The symposium will address how mental health research, law enforcement, survivor advocacy, disruptive technology, epidemiology, criminal justice, and public policy can all inform the treatment of victims of domestic sex trafficking. Much of the discussion will focus on using the power of technology to address these needs including equipping law enforcement with the technology and information needed to help rescue girls and put traffickers behind bars, reach out to girls where they are, online and on their mobile phones, to link them with critical services in their communities, and fostering information-sharing among academia, law enforcement and the private sector.
Yesterday the Congressional Caucus on Foster Youth and the Congressional Coalition on Adoption Institute held a roundtable discussion on foster care and adoption legislative and policy priorities for the 113th Congress. Representative Karen Bass (D-CA) started off the discussion describing two priorities: 1) To convince the Centers for Medicare and Medicaid Services to ensure youth in foster care will be eligible for Medicaid coverage up to age 26 even when moving from state to state, and 2) Passing legislation that will provide training for child welfare workers on issues involving sex trafficking of youth in foster care.
Representative Suzanne Bonamici (D-OR) spoke about her passion for adoption and her interest in pursuing initiatives to improve adoption policies. She was followed by Representative Michelle Bachmann (R-MN) who spoke about improving education opportunities for children in foster care and opening the door to adoptions of children in Russia. Senator Mary Landrieu (D-LA) focused on family finding programs, especially the successful Wendy’s Wonderful Kids initiative, and the need to expand such family finding efforts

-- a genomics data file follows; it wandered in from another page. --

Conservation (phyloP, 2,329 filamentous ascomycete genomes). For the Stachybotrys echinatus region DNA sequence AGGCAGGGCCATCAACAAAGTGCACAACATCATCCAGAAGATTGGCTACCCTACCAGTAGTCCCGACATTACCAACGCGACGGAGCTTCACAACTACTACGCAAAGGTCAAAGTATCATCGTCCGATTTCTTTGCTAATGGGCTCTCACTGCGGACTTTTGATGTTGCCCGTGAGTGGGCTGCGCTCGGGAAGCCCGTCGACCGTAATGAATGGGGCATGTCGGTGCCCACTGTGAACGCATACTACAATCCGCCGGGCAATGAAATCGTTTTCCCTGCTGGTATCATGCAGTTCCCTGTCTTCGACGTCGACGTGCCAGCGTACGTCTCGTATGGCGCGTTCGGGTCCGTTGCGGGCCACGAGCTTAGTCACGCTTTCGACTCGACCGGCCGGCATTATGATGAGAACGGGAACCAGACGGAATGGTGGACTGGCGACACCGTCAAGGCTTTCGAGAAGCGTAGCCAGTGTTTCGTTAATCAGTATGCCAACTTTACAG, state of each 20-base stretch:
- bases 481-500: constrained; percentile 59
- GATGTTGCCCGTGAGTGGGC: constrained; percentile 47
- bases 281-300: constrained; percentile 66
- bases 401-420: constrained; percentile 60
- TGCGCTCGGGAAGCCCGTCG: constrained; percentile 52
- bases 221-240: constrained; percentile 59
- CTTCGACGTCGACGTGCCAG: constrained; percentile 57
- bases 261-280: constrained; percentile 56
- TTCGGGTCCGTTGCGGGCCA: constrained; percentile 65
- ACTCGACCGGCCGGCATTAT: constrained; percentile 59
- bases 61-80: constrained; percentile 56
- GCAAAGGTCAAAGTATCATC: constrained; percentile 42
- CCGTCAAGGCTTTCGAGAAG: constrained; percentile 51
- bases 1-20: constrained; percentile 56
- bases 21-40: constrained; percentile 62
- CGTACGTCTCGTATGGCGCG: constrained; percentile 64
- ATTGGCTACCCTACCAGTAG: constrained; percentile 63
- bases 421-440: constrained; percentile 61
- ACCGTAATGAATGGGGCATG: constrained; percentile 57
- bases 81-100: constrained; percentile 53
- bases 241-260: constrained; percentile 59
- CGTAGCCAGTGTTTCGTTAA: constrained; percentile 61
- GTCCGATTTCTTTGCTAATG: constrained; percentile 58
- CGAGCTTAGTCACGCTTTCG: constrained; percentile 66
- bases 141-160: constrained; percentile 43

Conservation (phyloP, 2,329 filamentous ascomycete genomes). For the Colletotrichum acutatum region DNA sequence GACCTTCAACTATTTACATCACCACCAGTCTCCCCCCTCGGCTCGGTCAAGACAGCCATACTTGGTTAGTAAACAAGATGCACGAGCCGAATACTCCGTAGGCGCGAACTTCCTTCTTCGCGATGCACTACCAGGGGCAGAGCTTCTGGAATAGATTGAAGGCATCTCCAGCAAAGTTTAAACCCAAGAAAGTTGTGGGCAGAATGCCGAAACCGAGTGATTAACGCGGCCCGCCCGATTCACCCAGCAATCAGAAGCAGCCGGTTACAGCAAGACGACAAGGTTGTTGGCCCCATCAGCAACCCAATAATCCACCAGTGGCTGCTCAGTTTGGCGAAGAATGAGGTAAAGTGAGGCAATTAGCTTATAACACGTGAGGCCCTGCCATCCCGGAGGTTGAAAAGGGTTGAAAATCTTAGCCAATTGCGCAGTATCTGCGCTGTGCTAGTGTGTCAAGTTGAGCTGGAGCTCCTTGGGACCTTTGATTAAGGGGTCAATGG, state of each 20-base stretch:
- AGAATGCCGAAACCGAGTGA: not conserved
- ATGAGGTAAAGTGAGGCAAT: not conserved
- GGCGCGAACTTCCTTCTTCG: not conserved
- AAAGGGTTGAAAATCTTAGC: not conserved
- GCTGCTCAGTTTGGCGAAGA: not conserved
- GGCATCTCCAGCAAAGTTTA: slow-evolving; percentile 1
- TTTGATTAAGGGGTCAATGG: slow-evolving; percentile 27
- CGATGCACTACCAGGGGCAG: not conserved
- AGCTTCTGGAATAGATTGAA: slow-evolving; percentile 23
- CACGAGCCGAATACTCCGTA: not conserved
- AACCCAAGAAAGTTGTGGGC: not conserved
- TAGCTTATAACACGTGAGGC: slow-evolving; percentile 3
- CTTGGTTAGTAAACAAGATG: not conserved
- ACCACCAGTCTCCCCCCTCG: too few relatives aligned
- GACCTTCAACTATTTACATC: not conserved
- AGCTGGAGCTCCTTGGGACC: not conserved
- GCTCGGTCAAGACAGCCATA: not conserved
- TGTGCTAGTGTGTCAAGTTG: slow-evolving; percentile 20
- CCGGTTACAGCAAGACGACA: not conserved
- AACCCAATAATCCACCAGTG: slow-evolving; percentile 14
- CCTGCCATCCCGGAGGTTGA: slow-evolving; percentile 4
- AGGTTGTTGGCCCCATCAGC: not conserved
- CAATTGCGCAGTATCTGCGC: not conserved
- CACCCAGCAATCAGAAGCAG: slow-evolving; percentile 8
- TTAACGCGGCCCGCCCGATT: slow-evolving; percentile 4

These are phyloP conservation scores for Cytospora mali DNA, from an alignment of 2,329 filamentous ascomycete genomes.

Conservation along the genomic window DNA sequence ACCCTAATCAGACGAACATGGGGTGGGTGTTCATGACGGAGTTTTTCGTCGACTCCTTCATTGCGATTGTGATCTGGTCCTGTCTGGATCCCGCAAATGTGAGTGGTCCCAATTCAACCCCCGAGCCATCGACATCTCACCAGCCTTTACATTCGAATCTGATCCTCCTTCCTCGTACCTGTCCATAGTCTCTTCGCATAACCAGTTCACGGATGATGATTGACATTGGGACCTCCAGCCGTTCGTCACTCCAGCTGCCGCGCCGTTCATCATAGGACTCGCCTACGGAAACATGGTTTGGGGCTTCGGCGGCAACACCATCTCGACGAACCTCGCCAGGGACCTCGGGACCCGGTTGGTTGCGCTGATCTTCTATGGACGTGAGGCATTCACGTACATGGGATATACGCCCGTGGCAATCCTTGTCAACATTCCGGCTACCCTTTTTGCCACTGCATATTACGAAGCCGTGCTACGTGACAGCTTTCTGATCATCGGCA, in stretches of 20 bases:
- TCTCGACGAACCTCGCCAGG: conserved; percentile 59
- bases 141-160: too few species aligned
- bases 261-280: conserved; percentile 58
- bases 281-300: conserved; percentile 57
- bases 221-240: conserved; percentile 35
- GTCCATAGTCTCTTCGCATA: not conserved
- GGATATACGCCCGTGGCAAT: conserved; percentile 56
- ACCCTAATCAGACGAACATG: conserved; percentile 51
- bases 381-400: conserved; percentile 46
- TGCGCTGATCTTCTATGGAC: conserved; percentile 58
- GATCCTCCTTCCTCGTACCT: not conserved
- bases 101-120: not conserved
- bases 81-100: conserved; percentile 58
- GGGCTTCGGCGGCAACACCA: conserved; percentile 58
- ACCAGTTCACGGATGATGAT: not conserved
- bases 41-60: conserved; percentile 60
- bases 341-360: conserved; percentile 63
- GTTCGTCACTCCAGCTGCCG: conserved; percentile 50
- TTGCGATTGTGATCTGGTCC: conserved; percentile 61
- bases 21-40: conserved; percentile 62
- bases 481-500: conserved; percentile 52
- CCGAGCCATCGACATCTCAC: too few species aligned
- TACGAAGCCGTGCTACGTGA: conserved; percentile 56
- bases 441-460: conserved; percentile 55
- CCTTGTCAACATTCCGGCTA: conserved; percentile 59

to more areas around the country.
Representative Grace Napolitano (D-CA), Co-Chair of the Congressional Mental Health Caucus, introduced H.R. 628, the Mental Health in Schools Act to revise and expand projects relating to children and violence to provide access to school-based comprehensive mental health programs. The bill authorizes funding for a competitive grant program that would provide increased funding to hire therapists and mental health professionals. Having qualified professionals working on-site in schools, will undoubtedly improve access to prevention and early intervention services for students in need. The Mental Health in Schools Act would also provide for comprehensive staff development for school and community service personnel working in the school and training for children with mental health disorders, for parents, siblings, and other family members of such children, and for concerned members of the community.
Last week, Napolitano and Los Angeles Laker Metta World Peace, joined with other Members of Congress on Capitol Hill to call for the passage of H.R. 628, the Mental Health in Schools Act, and an open dialogue on mental health. The Mental Health in Schools Act is cosponsored by over 40 Representatives. In addition, the bill has received broad support from the mental health, education, and child welfare communities. Senator Al Franken (D-MN) introduced companion legislation in the Senate last month with nine cosponsors.